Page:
RAMPART is a configurable pipeline for de novo assembly of DNA sequence data. RAMPART is not a de novo assembler. There are already many very good freely available assembly tools, however, few will produce a good assembly, suitable for annotation and downstream analysis, first time around. The reason for this is that genome assembly of non-model organisms are often complex and involve tuning of parameters and potentially, pre and post processing of the assembly. There are many combinations of tools that could be tried and no clear way of knowing a priori, which will work best.
RAMPART makes use of tried and tested tools for read pre-processing, assembly and assembly improvement, and allows the user to configure these tools and specify how they should be executed in a single configuration file. RAMPART also provides options for comparing and analysing sequence data and assemblies.
This functionality means that RAMPART can be used for at least 4 different purposes:
- Analysing sequencing data and understanding novel genomes.
- Comparing and testing different assemblers and related tools on known datasets.
- An automated pipeline for de novo assembly projects.
- Provides a single common interface for a number of different assembly tools.
The intention is that RAMPART gives the user the possibility of producing a decent assembly that is suitable for distribution and downstream analysis. Of course, in practice not every assembly project is so straight forward, the actual quality of assembly is always going to be a function of at least these sequencing variables:
- sequencing quality
- sequencing depth
- read length
- read insert size
... and the genome properties such as:
- genome size
- genome ploidy
- genome repetitiveness
RAMPART enables a bioinformatician to get a reasonable assembly, given the constraints just mentioned, with minimal effort. In many cases, particularly for organisms with haploid genomes or relatively simple (i.e. not too heterozygous and not too repeaty) diploid genomes, where appropriate sequenceing has been conducted, RAMPART can produce an assembly that suitable for annotation and downstream analysis.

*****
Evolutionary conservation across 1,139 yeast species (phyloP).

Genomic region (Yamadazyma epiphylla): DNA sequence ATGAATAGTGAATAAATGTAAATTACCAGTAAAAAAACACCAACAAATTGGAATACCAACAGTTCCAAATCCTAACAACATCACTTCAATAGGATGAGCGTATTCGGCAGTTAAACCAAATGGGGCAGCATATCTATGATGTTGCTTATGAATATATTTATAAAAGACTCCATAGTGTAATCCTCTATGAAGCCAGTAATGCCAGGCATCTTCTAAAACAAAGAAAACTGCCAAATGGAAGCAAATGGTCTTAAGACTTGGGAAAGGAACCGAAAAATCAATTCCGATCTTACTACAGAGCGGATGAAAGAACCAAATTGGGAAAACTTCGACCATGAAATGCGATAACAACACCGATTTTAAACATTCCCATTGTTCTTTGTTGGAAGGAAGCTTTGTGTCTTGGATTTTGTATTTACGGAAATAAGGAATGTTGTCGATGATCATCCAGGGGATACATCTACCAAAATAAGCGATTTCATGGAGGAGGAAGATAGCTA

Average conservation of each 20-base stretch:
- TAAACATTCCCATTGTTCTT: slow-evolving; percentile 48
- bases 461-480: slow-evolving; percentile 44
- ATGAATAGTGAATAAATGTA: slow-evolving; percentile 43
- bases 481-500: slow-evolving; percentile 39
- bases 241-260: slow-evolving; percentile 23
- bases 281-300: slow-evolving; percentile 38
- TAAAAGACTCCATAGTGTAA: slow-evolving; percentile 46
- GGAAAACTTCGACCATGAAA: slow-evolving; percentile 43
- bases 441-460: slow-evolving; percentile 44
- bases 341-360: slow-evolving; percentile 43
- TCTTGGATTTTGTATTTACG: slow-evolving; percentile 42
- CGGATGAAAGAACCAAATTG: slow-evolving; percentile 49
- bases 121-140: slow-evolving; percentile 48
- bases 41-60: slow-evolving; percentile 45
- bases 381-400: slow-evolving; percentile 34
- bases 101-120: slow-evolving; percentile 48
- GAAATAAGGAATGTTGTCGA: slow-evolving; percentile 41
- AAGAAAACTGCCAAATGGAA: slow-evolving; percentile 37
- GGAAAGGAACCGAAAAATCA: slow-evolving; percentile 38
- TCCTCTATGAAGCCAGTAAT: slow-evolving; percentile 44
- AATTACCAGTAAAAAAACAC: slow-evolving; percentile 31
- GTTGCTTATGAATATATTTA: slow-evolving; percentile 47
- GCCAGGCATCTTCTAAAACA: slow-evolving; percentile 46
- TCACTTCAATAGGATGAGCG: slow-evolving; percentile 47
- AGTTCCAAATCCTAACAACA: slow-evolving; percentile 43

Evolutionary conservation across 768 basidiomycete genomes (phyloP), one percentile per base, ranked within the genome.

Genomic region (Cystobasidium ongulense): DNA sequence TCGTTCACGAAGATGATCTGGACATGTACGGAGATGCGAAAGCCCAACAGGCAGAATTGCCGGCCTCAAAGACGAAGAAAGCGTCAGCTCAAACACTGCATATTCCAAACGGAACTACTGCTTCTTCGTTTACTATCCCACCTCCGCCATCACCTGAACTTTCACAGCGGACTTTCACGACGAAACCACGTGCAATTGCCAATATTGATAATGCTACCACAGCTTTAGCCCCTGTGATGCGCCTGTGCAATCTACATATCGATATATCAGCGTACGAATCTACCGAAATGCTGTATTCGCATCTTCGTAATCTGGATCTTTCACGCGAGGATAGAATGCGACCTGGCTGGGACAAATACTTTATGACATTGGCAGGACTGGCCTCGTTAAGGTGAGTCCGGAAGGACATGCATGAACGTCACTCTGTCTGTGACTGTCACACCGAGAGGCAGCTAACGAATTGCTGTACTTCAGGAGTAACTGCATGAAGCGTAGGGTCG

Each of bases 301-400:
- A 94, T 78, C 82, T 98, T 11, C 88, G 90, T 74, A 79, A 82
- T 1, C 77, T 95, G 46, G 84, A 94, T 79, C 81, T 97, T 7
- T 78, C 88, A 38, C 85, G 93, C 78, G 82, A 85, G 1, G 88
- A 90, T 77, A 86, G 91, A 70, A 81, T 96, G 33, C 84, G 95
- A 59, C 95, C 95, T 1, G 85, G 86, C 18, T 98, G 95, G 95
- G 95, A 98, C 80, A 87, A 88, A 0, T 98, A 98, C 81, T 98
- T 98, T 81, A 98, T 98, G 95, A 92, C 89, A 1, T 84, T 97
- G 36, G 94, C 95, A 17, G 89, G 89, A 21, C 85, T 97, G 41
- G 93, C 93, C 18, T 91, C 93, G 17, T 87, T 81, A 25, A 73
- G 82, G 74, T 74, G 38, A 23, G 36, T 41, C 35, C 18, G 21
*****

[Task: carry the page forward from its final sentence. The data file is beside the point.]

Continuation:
RAMPART is designed with High Performance Computing (HPC) resources in mind. Currently, LSF and PBS schedulers are supported and RAMPART can execute jobs in parallel over many nodes if requested. Having said this RAMPART can be told to run all parts of the pipeline in sequence on a regular server provided enough memory is available for the job in question.
This documentation is designed to help end users install, configure and run RAMPART.
Comparison to other systems¶
Roll-your-own Make files This method probably offers the most flexibility. It allows you to define exactly how you want your tools to run in whatever order you wish. However, you will need to define all the inputs and outputs to each tool. And in some cases write scripts to manage interoperability between some otherwise incompatible tools. RAMPART takes all this complication away from the user as all input and output between each tool is managed automatically. In addition, RAMPART offers more support for HPC environments, making it easier to parallelize steps in the pipeline. Managing this manually is difficult and time consuming.
Galaxy This is a platform for chaining together tools in such a way as to promote reproducible analyses. It also has support for HPC environments. However, it is a heavy weight solution, and is not trivial to install and configure locally. RAMPART itself is lightweight in comparison, and ignoring dependencies, much easier to install. In addition, galaxy is not designed with de novo genome assembly specifically in mind, whereas RAMPART is. RAMPART places more constraints in the workflow design process as well as more checks initially before the workflow is started. In addition, as mentioned above RAMPART will automatically manage interoperability between tools, which will likely save the user time debugging workflows and writing their own scripts to manage specific tool interaction issues.
A5-miseq and BugBuilder Both are domain specific pipeline for automating assembly of microbial organisms. They are designed specifically with microbial genomes in mind and keep their interfaces simple and easy to use. RAMPART, while more complex to use, is far more configurable as a result. RAMPART also allows users to tackle eukaryote assembly projects.
iMetAMOS This is a configurable pipeline for isolate genome assembly and annotation. One distinct advantage of iMetAMOS is that it offers the ability to annotate your genome. It also supports some assemblers that RAMPART currently does not. Both systems are highly configurable, allowing the user to create bespoke pipelines and compare and validate the results of multiple assemblers. However, in it’s current form, iMetAMOS doesn’t have as much provision for automating or managing assembly scaffolding or gap filling steps in the assembly workflow. In addition, we would argue that RAMPART is more configurable, easier to use and has more support for HPC environments.